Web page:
Every Life is sacred. We have no authority to destroy it. Satan is a liar and he has been scheming and fooling humans for time immemorial. Weak humans have been falling to his crookedness. Many have lost their way and have been blinded to the truth. There is nothing wrong in suffering. In suffering we come close to our creator. In suffering we find him. It changes us inside out. He draws us close to him. Through suffering comes healing and restoration of mind, body and spirit. Come to Jesus everybody – the living water, that you and I thirst no more. He alone is your source. Assisted suicide – the one seeking and the one administering are both killers and will have blood on their hands. Many are choosing the easier way out.

    1. Patrick Gannon Reply

      Where in the bible does it say that Satan lied?
      |
      In Genesis 3:1-5, the serpent tells Eve that she will not surely die if she eats the fruit of the tree of knowledge of good and evil. He correctly tells her that her eyes will become open and she will be like God, knowing good and evil. Indeed she does not “surely die” on that day as threatened by Bible God, and the bible goes on to say in Gen 3:22 that man has indeed become like one of the gods, knowing good and evil. Satan told the truth in this particular myth.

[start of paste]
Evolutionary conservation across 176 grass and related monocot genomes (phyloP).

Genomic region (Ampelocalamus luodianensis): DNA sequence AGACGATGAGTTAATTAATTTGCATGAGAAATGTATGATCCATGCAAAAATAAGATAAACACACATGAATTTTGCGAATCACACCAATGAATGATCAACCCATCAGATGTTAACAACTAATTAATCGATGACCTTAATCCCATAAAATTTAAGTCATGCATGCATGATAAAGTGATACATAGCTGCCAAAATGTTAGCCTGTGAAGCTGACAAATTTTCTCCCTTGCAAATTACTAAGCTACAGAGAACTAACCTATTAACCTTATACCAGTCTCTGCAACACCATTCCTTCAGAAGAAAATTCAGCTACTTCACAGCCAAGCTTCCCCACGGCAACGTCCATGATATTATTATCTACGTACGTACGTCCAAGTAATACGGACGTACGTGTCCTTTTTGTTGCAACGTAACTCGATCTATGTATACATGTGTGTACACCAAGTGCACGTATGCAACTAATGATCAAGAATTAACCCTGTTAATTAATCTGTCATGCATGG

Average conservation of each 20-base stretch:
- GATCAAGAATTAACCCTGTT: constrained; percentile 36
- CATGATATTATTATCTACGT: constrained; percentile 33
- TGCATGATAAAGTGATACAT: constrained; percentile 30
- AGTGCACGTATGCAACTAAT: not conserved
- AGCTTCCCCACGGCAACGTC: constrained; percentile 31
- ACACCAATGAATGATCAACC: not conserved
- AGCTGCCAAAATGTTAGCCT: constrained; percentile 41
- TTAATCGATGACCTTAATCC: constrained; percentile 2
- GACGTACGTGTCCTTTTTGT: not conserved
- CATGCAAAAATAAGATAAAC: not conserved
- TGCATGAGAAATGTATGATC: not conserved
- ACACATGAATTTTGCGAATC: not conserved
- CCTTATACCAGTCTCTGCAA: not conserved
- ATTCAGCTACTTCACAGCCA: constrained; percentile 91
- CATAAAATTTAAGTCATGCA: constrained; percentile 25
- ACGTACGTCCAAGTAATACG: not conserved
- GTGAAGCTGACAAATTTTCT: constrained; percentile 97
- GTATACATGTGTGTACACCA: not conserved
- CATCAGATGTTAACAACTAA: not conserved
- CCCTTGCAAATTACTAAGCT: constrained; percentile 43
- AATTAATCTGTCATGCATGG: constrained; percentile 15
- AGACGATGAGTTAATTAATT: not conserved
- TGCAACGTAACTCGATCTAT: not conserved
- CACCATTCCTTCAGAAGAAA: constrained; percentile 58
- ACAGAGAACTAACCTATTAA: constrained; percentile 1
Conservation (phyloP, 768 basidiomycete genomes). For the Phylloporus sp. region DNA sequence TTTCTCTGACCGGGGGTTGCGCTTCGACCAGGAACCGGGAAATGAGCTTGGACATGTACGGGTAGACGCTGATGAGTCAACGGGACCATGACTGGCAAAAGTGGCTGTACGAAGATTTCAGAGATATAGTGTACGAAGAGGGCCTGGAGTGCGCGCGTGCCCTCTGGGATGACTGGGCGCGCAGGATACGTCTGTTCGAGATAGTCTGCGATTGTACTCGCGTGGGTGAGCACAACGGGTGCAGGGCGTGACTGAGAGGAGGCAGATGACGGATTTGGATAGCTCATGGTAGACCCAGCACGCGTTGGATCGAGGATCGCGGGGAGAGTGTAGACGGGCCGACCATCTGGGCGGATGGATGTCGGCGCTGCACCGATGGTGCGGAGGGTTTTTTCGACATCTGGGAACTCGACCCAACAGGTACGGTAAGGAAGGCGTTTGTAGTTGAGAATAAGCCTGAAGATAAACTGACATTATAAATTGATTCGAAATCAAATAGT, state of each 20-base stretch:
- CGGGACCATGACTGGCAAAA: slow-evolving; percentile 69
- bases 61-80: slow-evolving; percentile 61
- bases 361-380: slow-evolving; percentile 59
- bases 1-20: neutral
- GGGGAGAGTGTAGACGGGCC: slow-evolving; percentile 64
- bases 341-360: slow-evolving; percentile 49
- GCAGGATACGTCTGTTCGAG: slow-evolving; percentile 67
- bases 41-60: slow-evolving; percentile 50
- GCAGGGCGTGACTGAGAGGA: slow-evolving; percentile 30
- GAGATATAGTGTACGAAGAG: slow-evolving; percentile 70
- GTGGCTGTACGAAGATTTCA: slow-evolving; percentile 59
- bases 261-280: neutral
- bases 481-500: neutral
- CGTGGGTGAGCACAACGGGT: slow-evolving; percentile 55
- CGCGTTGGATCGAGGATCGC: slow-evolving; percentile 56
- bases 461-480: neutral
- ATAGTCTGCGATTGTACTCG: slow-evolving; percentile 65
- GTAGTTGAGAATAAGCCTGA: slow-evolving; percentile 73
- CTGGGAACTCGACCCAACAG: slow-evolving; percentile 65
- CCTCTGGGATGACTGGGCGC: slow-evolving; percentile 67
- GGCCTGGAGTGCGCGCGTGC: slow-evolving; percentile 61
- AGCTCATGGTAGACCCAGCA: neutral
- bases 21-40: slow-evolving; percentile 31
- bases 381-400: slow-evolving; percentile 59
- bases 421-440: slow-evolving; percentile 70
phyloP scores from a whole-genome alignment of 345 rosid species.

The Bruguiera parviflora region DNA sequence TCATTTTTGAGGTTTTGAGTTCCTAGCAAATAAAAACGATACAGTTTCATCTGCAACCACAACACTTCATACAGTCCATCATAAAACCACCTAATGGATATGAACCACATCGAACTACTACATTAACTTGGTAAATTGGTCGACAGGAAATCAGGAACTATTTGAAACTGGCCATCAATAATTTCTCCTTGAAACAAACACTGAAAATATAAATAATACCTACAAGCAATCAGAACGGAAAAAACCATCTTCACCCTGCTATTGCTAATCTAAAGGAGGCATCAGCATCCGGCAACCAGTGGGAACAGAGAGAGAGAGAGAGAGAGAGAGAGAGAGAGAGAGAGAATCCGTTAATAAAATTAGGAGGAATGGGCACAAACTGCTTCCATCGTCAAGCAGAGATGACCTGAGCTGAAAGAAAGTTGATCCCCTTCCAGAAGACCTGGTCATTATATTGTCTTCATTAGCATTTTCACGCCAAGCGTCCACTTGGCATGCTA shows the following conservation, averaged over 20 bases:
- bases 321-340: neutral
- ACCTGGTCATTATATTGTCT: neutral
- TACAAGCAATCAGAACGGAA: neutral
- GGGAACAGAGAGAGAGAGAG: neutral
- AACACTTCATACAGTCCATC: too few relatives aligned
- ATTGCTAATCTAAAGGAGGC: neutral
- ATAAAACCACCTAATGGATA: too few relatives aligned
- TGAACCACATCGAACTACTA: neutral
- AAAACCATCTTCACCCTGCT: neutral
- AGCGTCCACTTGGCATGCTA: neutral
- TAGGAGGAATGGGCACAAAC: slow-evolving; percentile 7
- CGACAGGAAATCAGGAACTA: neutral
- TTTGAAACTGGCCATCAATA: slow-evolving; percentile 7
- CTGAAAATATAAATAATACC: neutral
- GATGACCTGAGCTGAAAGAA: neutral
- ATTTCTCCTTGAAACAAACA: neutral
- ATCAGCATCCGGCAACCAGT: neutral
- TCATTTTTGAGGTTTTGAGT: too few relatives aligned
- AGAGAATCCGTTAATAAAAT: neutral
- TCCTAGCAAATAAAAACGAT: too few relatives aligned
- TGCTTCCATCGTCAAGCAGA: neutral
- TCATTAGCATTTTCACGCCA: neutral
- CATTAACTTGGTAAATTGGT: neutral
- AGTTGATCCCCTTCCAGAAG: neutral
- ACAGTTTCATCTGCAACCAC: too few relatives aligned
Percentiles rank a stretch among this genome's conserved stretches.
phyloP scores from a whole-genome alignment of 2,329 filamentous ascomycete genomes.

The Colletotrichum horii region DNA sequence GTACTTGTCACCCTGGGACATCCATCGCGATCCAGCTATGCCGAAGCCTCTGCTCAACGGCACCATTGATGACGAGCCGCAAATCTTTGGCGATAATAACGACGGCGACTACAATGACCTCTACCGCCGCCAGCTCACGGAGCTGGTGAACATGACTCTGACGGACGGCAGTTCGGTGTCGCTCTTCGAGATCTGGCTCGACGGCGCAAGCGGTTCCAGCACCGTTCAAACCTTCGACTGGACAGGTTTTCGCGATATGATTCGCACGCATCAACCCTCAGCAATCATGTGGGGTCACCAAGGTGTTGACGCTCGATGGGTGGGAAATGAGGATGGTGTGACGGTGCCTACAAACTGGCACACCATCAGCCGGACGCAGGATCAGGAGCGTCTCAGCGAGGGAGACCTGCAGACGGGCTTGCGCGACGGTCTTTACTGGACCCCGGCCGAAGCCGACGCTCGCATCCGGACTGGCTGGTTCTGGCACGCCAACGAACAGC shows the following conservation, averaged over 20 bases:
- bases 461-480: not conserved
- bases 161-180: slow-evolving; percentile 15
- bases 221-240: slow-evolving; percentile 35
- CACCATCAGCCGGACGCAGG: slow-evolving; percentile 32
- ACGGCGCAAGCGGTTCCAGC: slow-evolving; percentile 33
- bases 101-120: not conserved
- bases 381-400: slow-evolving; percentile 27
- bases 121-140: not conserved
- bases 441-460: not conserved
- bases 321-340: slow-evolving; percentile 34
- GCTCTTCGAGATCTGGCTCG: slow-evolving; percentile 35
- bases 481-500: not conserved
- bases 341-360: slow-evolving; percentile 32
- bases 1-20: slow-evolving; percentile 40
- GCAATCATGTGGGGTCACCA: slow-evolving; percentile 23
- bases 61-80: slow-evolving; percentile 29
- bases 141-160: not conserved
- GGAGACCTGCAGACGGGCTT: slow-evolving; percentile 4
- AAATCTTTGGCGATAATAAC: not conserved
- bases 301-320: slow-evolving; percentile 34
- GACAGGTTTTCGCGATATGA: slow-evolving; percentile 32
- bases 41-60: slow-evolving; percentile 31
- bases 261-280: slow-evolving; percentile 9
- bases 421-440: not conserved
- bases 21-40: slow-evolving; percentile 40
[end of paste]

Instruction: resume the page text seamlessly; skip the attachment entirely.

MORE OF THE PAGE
|
      Perhaps you can provide an example from the bible of when Satan lied…..?
      |
      You suggest that one come to Jesus – the living water – but that means dying and going to heaven, yet you want people to suffer in agony rather than actually die so they can go see Jesus. I find it hard to envision a “good” God who wants us to suffer. What “good” parent wants their child to suffer in agony?

      And where is there any objective, empirical evidence whatsoever, that anything actually survives after our physical death?

  4. Peter Spasic Reply

    Last rites?? Where is that taught in the Bible?

Leave a Reply